The Connecticut Act Concerning Personal Data Privacy and Online Monitoring ('CTDPA') was signed on 10 May 2022, entering into effect on 1 July 2023. OneTrust DataGuidance Research answers frequently asked questions ('FAQs') surrounding the CTDPA.

Over the past few months, there has been an increased interest in consumer privacy laws across the US, with the states of Virginia, Utah, Colorado, California, and Connecticut having recently enacted comprehensive privacy legislation that will enter into effect in 2023. The enactment of these laws means that organisations in the US are subject to new privacy obligations, while consumers welcome their elevated data protection rights, aimed at better protecting consumer privacy.

Both the California Privacy Rights Act of 2020 ('CPRA') and the Virginia Consumer Data Protection Act ('CDPA') will come into force on 1 January 2023. The Colorado Senate Bill 21-190 for the Colorado Privacy Act ('CPA') and the Connecticut Act Concerning Personal Data Privacy and Online Monitoring ('CTDPA') will take effect on 1 July 2023, whereas the Utah Consumer Privacy Act ('UCPA') will enter into force on 31 December 2023. Though the aforementioned laws do not expressly refer to the use of cookies, many of their requirements (for example, in relation to disclosure) apply to the use of cookies – and organisations should therefore familiarise themselves with these requirements.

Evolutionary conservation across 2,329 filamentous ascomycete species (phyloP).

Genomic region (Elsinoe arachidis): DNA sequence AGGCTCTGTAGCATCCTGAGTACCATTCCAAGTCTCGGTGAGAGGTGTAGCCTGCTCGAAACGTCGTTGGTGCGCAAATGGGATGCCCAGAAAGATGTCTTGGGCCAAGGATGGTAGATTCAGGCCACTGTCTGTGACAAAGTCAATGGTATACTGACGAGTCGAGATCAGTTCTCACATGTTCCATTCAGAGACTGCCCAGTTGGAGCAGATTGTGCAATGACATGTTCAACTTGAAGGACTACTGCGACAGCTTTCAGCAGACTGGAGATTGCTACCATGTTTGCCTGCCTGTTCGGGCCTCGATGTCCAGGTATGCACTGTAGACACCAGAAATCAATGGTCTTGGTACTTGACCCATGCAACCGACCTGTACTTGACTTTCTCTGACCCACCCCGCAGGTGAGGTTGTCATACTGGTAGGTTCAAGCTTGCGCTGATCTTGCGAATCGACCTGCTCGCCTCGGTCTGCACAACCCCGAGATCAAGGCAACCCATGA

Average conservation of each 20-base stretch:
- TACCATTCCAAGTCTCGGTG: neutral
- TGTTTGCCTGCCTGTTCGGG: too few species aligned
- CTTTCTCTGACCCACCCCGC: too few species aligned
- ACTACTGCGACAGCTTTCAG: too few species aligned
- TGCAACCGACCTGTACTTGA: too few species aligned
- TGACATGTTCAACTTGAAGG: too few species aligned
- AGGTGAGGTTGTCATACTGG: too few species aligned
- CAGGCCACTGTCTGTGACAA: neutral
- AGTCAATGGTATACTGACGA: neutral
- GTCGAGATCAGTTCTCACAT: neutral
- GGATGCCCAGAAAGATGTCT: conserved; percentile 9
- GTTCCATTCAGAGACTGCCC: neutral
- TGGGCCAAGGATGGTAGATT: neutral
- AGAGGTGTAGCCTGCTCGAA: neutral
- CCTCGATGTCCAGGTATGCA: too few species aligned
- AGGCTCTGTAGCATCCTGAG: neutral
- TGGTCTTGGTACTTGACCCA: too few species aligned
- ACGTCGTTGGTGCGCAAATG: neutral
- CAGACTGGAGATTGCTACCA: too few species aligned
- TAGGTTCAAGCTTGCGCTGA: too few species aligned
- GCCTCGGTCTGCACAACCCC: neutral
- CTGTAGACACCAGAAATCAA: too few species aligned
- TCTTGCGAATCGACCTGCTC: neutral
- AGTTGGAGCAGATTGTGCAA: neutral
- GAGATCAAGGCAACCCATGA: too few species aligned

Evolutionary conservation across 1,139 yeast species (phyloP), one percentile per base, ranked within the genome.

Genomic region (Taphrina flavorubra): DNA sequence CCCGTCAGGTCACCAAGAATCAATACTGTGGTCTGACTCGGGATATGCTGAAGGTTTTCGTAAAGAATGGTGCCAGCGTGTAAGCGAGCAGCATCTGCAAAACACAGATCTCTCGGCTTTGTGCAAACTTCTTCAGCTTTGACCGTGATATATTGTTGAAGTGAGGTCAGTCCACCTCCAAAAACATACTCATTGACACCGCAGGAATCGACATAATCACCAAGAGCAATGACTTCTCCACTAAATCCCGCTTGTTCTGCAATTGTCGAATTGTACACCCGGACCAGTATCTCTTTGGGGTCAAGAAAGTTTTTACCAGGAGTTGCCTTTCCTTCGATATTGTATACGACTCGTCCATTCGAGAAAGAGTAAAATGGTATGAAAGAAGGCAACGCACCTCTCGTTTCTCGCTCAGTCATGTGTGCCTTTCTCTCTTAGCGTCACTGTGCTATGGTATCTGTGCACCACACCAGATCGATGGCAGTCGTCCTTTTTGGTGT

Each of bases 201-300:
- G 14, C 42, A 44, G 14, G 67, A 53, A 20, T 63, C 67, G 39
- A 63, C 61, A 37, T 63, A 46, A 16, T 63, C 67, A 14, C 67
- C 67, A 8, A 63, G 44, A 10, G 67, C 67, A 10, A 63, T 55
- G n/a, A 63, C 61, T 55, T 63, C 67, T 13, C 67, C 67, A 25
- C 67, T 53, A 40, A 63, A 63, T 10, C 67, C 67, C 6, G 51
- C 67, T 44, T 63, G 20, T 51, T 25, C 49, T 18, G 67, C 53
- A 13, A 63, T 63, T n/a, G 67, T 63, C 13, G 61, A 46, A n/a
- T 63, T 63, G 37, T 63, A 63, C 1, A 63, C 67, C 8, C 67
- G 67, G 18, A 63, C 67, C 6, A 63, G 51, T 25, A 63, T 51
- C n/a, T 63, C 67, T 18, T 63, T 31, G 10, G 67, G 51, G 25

In this Insight article1, we examine the convergences and divergences between the privacy laws of Virginia, Utah, Colorado, California, and Connecticut where they affect cookies, with a view to mapping out a possible harmonised approach to compliance.

On 10 May 2022, Connecticut became the fifth state to enact broad consumer data privacy legislation when Connecticut Governor Ned Lamont signed Senate Bill 6 - the Connecticut Data Privacy Act ('CTDPA'). David M. Stauss and Shelby E. Dolen, from Husch Blackwell LLP, provide an overview of the CTDPA and draw comparisons between the bill and other state privacy laws in California, Colorado, Virginia, and Utah.

On 10 May 2022, the Connecticut State Governor signed Senate Bill 6, thereby enacting the Connecticut Act Concerning Personal Data Privacy and Online Monitoring ('CTDPA') and making Connecticut the fifth State in the US to pass a comprehensive privacy law, joining the likes of California, Colorado, Utah, and Virginia. In particular, the CTDPA provides several privacy rights for consumers, establishes obligations on data controllers, and assigns enforcement powers to the Attorney General ('AG'). OneTrust DataGuidance addresses some of the key requirements introduced by the CTDPA that organisations will have to keep in mind in the operationalisation of their privacy program.

Connecticut's state law on data breaches is set for an update, bringing it more in line with modern legal standards in this regard. William J. Roberts, Partner at Day Pitney LLP, discusses the updates to Connecticut's legal framework and their impact. 

House Bill ('HB') 6607 for an Act Incentivizing the Adoption of Cybersecurity Standards for Businesses entered, on 24 June 2021, into law without signature by Governor Ned Lamont and establishes an exemption for businesses facing penalties as a result of a data breach.